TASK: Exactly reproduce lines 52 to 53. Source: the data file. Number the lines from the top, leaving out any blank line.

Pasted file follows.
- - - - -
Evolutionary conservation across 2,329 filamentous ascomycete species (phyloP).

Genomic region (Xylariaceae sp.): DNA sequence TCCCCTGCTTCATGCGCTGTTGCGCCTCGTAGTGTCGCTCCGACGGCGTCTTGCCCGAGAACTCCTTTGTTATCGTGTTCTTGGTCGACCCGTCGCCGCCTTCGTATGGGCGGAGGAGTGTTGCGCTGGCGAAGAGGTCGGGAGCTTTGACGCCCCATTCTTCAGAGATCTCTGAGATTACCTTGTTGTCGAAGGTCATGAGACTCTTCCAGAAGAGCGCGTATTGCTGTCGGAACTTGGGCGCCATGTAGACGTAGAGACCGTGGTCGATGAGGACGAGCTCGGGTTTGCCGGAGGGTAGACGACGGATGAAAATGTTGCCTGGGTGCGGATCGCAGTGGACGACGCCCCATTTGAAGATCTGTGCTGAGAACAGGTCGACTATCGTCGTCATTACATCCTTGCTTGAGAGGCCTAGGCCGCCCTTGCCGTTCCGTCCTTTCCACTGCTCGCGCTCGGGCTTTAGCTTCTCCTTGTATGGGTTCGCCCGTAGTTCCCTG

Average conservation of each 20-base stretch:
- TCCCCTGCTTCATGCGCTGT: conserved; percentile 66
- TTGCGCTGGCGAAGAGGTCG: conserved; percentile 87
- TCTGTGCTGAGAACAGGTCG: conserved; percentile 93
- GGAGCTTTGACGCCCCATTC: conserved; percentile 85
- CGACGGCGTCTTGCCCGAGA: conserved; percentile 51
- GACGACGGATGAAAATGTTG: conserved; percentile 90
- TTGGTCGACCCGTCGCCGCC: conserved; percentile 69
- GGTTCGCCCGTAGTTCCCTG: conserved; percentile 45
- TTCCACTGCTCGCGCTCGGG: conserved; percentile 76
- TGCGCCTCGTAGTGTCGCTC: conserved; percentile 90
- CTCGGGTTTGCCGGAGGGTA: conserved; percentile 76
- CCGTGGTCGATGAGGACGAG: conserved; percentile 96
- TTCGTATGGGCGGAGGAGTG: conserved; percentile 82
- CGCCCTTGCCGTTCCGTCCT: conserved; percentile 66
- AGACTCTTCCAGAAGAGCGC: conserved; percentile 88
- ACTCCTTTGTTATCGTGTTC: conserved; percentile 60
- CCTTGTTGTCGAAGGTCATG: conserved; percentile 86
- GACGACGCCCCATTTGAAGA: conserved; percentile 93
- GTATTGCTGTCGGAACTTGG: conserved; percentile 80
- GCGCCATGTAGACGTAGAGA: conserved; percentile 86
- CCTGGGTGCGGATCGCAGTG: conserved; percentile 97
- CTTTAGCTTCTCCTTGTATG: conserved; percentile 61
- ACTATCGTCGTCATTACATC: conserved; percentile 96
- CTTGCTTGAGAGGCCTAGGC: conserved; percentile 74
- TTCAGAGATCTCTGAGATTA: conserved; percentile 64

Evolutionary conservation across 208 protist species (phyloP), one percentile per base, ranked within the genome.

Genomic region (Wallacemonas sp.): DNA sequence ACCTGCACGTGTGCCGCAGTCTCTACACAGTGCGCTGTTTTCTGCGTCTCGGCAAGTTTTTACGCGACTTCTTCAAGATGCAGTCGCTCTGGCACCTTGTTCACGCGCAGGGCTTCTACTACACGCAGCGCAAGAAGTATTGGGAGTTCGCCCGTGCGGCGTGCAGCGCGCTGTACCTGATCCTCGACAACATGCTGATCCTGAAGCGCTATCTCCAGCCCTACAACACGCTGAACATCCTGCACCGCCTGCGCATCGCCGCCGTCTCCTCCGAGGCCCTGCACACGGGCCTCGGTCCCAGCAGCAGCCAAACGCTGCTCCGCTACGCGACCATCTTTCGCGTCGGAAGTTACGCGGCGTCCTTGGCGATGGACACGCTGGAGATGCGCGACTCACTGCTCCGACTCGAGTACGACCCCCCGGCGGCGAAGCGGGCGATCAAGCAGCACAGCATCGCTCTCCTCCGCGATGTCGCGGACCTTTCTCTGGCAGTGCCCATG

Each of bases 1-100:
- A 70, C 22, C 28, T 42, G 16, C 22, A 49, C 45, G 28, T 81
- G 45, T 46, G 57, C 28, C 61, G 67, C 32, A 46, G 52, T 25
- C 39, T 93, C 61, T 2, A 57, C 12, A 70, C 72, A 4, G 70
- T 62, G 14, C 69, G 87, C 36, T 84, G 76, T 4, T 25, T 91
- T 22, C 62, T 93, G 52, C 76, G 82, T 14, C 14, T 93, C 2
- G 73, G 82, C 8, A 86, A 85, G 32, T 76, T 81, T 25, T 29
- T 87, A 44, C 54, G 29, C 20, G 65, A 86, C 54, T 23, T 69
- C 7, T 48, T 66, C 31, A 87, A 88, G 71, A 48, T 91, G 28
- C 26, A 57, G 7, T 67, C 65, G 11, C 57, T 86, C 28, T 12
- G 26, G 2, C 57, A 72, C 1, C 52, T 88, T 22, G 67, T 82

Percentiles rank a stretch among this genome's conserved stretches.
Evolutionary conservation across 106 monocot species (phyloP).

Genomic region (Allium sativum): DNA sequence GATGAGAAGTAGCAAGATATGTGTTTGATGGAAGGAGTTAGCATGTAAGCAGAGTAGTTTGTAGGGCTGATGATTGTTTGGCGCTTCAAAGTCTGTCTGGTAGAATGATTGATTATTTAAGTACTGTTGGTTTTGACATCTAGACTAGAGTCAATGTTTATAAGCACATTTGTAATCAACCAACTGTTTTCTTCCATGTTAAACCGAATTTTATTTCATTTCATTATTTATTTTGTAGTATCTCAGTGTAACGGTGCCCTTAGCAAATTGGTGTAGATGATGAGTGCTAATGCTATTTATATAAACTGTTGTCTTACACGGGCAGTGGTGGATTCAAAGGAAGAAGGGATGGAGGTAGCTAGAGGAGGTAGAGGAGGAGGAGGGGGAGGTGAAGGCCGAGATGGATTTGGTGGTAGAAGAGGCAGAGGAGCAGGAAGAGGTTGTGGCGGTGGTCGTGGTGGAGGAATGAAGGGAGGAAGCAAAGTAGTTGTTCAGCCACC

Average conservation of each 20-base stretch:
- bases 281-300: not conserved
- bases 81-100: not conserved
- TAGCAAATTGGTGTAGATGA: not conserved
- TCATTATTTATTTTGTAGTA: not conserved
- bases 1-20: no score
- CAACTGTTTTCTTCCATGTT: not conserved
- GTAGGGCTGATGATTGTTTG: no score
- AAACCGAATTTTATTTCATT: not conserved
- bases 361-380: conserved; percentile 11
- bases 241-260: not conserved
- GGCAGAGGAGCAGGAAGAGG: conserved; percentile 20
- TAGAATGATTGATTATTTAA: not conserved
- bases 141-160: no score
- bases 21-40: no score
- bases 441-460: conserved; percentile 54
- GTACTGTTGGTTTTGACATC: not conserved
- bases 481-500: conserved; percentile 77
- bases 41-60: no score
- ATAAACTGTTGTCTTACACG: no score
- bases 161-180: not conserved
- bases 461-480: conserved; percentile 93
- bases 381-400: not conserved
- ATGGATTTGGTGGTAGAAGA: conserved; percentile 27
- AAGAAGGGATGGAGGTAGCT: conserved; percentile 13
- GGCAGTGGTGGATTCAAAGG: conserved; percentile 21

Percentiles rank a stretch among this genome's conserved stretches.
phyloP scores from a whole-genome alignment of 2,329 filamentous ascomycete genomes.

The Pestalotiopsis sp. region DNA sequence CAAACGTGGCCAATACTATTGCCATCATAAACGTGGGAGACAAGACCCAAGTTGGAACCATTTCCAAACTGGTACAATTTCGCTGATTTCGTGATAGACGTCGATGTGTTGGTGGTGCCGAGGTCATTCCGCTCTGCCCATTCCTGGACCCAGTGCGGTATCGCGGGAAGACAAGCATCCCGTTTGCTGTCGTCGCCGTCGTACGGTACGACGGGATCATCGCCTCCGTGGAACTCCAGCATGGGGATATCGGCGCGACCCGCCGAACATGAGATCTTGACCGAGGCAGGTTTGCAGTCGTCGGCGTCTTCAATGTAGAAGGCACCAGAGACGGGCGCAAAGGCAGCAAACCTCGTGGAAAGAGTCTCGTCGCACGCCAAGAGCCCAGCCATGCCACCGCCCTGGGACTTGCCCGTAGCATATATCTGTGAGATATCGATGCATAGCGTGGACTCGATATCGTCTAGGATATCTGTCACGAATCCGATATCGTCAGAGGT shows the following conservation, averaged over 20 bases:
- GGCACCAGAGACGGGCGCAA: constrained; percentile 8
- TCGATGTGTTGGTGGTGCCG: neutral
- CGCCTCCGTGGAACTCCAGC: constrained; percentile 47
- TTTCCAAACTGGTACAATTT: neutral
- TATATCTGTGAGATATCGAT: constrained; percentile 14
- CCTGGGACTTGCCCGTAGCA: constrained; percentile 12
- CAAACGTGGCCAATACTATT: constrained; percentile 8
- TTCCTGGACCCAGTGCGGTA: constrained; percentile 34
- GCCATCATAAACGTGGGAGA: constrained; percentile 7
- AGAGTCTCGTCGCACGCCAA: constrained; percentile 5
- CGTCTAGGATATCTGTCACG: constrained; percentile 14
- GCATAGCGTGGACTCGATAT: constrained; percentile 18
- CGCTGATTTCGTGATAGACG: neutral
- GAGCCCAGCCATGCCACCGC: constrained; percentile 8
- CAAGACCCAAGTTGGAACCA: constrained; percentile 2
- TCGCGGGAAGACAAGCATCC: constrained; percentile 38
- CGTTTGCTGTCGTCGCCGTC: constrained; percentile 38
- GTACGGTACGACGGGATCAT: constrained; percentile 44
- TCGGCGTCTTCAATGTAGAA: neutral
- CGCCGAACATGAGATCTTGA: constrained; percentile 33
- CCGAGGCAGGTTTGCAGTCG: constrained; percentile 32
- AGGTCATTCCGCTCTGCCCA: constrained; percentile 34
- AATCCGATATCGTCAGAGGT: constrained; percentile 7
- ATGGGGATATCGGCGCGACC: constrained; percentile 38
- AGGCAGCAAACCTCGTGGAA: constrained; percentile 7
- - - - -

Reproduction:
- GTAGGGCTGATGATTGTTTG: no score
- AAACCGAATTTTATTTCATT: not conserved